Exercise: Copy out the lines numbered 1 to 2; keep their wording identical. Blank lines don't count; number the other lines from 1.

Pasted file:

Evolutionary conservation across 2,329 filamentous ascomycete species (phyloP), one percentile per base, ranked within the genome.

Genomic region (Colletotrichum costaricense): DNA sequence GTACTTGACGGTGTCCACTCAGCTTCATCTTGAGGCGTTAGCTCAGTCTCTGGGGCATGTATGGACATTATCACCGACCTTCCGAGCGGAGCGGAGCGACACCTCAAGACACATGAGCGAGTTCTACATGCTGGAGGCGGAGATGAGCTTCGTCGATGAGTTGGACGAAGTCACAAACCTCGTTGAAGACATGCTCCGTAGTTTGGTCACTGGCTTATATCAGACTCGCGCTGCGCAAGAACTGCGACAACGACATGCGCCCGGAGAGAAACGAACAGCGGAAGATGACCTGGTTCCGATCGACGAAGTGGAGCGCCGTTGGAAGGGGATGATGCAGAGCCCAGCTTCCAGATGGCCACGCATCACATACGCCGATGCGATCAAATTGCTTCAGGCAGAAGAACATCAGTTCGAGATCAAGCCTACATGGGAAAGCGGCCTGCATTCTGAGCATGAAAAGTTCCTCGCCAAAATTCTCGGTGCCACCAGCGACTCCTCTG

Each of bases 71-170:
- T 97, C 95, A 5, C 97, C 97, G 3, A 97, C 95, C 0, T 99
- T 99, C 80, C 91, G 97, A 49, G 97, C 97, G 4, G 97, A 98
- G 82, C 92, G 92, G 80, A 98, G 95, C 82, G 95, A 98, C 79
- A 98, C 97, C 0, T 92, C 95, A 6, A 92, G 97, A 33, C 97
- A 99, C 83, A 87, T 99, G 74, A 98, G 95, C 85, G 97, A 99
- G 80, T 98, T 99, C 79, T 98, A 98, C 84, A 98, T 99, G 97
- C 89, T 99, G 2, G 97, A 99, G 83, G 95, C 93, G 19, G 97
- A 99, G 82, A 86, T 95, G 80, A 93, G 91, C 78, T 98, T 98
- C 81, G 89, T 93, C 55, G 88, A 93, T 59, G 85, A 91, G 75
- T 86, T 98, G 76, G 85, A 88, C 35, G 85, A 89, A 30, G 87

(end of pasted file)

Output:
Evolutionary conservation across 2,329 filamentous ascomycete species (phyloP), one percentile per base, ranked within the genome.

Genomic region (Colletotrichum costaricense): DNA sequence GTACTTGACGGTGTCCACTCAGCTTCATCTTGAGGCGTTAGCTCAGTCTCTGGGGCATGTATGGACATTATCACCGACCTTCCGAGCGGAGCGGAGCGACACCTCAAGACACATGAGCGAGTTCTACATGCTGGAGGCGGAGATGAGCTTCGTCGATGAGTTGGACGAAGTCACAAACCTCGTTGAAGACATGCTCCGTAGTTTGGTCACTGGCTTATATCAGACTCGCGCTGCGCAAGAACTGCGACAACGACATGCGCCCGGAGAGAAACGAACAGCGGAAGATGACCTGGTTCCGATCGACGAAGTGGAGCGCCGTTGGAAGGGGATGATGCAGAGCCCAGCTTCCAGATGGCCACGCATCACATACGCCGATGCGATCAAATTGCTTCAGGCAGAAGAACATCAGTTCGAGATCAAGCCTACATGGGAAAGCGGCCTGCATTCTGAGCATGAAAAGTTCCTCGCCAAAATTCTCGGTGCCACCAGCGACTCCTCTG